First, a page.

The forum, held at Summit Academy OIC, 935 Olson Memorial Hwy., was called by Rep. Keith Ellison, whose district will be greatly affected by the proposed line. Ellison is a proponent of the proposed Southwest line, arguing that project construction and business development in north Minneapolis directly related to the line will net north Minneapolis residents one thing – jobs.
"Jobs are increasingly moving to the suburbs and our transit system is not," said Ellison.
The proposed Southwest line would run west from Minneapolis – through north Minneapolis – to St. Louis Park, Hopkins, Minnetonka and Eden Prairie. The project comes at an estimated cost of nearly $1.67 billion. If approved, planners say the line will be up and running by 2018.
Most in the room at Summit Academy IOC seemed to favor light rail, but the recurring theme was making sure the residents of north Minneapolis – and in particular African-Americans – were not left out in the literal and figurative cold.
"Why is it that communities that give the most of their income end up getting the least," asked Michael McDowell, transit organizer for Neighborhoods Organizing for Change. "On the Northside we're the ones with the least (bus) shelters and with no heat."
It is estimated that residents of low to moderate income spend just about 42 percent of their income on transportation costs.
If the line is approved, it comes with a mandated goal of 32 percent minority involvement in construction and 6 percent female inclusion. But if opponents get their way and are able to block construction Ellison said everybody loses.
"What's 32 percent times zero," asked Ellison, rhetorically. "It's zero. So, if (the Southwest line) doesn't happen that's what we're going to get, zero jobs."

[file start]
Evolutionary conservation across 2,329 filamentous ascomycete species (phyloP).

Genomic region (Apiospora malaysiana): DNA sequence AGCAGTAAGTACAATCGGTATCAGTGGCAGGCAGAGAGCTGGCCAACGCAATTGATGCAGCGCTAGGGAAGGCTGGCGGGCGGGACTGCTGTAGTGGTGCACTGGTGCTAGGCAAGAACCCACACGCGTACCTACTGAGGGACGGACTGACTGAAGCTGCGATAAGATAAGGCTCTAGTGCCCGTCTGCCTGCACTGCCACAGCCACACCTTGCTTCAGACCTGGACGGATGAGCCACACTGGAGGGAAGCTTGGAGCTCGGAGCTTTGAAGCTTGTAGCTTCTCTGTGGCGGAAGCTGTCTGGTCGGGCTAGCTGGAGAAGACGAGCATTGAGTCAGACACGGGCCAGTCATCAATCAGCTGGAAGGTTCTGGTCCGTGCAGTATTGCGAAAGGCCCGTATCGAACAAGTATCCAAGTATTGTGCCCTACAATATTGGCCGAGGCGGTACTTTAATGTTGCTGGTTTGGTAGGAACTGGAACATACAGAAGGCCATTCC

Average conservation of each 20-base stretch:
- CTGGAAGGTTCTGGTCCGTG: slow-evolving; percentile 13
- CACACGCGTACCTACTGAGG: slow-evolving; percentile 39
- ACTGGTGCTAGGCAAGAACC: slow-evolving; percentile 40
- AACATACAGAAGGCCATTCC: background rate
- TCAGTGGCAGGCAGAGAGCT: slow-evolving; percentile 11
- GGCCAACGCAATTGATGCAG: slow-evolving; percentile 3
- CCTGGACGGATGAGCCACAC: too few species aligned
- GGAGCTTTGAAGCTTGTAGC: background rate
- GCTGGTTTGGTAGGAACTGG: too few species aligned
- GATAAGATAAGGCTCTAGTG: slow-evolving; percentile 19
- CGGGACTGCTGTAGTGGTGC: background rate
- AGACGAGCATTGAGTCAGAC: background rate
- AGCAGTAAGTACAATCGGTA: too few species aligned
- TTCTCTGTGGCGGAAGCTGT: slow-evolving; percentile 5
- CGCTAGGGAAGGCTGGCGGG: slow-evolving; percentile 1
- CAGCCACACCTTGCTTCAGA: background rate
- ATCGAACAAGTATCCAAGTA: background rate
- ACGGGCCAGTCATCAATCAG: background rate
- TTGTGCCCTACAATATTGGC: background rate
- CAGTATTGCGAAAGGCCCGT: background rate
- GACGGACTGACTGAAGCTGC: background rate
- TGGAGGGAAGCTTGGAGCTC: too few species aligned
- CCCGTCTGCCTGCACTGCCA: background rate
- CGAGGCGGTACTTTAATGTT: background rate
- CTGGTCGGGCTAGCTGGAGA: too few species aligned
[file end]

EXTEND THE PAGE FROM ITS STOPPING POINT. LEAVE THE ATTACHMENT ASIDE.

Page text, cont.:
Dist. 7 Metropolitan Council Member Gary Cunningham said the time to act is now because once the project gets rolling it will be too late for African-Americans to get their slice of the pie.
"What are we going to get now that will benefit our community," asked Cunningham, who is also the husband of Minneapolis mayor Betsy Hodges. "If we wait until it's built we're going to get nothing ... again. The Southwest line is a good thing. My question is how is it going to work for people of color? The jobs in Eden Prairie we're not getting hired for now, so what's going to change? What guarantees are we going to get?"
Metropolitan Council is the agency in charge of transit for the region and responsible for the pending project. An April 9 vote on the line is set for 4 p.m. at Metropolitan Council, 390 N. Robert St., St. Paul. The vote is open to the public and citizens are able to voice support or opposition prior to the vote.
To fund the proposed $1.67 billion project, 50 percent of the money would come from the federal government, 30 percent from county taxes, 10 percent from the Hennepin County Rail Authority and 10 percent from the state.